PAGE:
For more information, click here

Royal Albert Hall

Royal Albert Hall

Image courtesy of Diliff

Royal Albert Hall is one of the United Kingdom’s most treasured and distinctive concert halls. Since its opening in 1871, Royal Albert Hall has had the world’s leading artists from many performance genre appearing on its stage! It is the venue for a lot of the most famous events in British culture, including the Proms concerts which have been held every summer since 1941.

It is also the host to more than 390 shows in the main auditorium annually, including classical, rock and pop concerts, ballet, opera, film screenings with live orchestral accompaniment, sports, awards ceremonies, school and community events, and charity performances and banquets. An additional 400 events are held each year in the non-auditorium spaces.

For more information, click here

The Shard

The Shard

Image courtesy of Jorge Franganillo

The Shard is the tallest building in all of Western Europe and is London’s newest landmark and has become one of London’s top visitor attractions. At almost twice the high of any other viewing platform in London, it offers visitors spectacular 360 degree views over the UK’s capital for up to 40 miles (60 km).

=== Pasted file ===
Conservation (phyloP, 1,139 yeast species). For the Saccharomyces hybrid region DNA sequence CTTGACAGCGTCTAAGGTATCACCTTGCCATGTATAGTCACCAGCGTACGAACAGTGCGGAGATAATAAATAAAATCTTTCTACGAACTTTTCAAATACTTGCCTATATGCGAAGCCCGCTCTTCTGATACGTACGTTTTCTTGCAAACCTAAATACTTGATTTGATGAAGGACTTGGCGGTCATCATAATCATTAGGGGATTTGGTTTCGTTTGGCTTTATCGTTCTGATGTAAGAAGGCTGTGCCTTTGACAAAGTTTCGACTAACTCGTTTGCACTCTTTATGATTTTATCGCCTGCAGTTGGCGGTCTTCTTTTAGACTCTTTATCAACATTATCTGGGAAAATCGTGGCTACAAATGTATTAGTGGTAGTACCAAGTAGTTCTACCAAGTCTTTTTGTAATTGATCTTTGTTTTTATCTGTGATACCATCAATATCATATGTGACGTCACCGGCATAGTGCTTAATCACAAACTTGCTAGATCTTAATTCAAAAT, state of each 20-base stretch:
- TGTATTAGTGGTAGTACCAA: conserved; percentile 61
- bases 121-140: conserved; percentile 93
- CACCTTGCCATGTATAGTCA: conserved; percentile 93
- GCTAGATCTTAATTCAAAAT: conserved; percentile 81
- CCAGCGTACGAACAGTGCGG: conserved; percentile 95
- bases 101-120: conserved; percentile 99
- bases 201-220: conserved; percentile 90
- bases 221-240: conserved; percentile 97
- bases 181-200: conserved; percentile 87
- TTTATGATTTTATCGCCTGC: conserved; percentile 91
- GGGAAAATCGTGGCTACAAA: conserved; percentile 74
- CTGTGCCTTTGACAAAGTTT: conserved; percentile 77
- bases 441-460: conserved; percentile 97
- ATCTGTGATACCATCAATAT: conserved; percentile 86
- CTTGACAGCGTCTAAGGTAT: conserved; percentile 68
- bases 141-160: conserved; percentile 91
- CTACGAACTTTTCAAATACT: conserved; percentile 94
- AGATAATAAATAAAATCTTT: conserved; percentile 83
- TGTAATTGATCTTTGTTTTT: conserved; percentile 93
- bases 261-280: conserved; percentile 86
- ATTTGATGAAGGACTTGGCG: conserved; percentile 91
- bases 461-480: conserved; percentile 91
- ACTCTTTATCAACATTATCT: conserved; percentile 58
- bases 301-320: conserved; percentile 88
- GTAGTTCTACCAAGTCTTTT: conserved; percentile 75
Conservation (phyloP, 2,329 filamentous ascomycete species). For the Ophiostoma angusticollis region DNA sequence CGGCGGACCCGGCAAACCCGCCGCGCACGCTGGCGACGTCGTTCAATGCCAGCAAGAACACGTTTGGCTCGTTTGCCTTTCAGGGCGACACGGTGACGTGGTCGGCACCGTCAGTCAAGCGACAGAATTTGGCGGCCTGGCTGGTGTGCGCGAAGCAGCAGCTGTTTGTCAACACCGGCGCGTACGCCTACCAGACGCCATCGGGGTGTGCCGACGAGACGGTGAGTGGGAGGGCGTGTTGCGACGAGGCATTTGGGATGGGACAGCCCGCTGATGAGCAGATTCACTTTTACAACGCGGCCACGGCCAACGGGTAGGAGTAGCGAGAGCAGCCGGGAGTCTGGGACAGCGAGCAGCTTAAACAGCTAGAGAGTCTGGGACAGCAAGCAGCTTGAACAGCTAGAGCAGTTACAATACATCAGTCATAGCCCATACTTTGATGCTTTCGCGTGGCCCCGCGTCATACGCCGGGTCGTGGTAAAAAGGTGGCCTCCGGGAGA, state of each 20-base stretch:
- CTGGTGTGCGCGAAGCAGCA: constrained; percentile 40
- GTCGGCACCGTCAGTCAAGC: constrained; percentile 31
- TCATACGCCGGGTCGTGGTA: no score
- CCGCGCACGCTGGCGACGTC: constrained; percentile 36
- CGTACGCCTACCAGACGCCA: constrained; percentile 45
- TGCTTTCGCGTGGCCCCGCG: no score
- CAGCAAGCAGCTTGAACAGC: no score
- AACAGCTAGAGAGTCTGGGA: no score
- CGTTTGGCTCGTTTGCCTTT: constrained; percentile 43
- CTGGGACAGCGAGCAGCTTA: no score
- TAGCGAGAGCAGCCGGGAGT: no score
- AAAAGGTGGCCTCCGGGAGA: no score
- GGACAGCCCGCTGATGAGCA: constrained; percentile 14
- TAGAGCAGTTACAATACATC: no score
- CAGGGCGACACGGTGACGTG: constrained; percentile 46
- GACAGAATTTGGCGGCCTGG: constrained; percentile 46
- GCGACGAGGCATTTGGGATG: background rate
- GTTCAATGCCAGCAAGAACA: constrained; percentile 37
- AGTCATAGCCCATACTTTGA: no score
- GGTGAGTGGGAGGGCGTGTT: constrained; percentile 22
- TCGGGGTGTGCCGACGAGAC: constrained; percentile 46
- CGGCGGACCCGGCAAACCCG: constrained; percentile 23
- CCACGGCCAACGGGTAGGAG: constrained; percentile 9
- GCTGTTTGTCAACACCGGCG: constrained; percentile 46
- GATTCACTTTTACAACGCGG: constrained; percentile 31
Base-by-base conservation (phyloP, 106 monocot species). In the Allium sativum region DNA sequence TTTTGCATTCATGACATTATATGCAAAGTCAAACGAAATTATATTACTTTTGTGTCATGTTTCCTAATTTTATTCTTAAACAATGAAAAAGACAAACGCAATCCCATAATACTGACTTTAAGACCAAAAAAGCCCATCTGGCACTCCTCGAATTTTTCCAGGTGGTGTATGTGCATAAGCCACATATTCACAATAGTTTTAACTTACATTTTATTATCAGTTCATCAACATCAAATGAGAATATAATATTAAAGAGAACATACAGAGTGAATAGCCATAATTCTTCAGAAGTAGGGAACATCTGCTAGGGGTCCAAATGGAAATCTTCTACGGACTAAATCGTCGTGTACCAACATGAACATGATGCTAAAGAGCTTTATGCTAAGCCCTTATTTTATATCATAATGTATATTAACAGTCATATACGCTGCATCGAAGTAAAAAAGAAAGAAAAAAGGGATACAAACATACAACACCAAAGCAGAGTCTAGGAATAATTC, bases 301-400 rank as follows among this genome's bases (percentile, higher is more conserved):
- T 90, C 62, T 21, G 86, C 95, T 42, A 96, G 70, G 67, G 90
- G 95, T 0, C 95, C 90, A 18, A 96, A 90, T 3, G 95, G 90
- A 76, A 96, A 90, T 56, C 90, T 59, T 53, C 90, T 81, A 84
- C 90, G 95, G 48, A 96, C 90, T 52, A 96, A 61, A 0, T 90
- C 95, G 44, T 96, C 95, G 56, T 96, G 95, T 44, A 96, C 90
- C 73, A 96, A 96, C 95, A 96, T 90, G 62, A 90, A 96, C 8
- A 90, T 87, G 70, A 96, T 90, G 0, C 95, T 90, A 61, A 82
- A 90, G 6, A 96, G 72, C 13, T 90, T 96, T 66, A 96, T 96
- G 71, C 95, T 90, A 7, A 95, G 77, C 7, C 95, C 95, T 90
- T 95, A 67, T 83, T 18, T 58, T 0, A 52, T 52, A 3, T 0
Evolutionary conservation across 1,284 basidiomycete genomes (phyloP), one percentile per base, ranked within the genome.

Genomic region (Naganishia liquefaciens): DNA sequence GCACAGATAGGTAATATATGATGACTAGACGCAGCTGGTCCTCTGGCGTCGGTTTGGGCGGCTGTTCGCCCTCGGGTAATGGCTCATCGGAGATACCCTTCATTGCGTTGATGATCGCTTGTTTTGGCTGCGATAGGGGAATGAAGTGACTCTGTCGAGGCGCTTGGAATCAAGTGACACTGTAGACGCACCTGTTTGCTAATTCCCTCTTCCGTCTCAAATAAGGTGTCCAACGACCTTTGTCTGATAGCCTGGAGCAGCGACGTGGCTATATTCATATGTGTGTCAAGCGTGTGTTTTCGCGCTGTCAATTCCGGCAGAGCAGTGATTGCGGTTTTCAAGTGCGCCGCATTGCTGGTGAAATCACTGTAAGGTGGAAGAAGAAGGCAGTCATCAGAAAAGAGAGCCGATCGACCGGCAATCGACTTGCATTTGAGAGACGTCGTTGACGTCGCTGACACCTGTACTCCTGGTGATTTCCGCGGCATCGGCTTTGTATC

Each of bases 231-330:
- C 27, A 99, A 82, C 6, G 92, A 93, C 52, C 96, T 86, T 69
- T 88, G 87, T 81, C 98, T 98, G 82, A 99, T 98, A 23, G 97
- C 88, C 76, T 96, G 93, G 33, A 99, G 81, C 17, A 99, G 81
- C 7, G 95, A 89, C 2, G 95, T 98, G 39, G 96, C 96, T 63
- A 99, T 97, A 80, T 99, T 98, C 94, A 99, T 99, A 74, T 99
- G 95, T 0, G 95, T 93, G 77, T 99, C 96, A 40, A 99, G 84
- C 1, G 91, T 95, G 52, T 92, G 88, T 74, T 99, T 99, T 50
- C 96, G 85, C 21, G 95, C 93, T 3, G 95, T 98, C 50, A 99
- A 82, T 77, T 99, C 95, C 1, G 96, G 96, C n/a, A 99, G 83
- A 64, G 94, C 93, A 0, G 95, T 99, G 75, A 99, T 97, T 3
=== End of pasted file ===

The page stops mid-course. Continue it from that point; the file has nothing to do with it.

For more information, click here


Paddington Residence Paddington Residence – Click Here

This stylish budget residence is nestled in the shadow of London Paddington Station, close to a wide range of popular bars, restaurants and cafes. Within walking distance, you will find London Paddington, Royal Oak, Queensway and Bayswater stations (all Zone 1) as well as regular bus routes providing great access to all of central London and beyond.

The accommodation is a cross between a student residence and a high-end hostel and was completely refurbished in late 2018 through 2019. This means that it is able to offer simple stylish living, in one of London’s most expensive areas at an affordable price.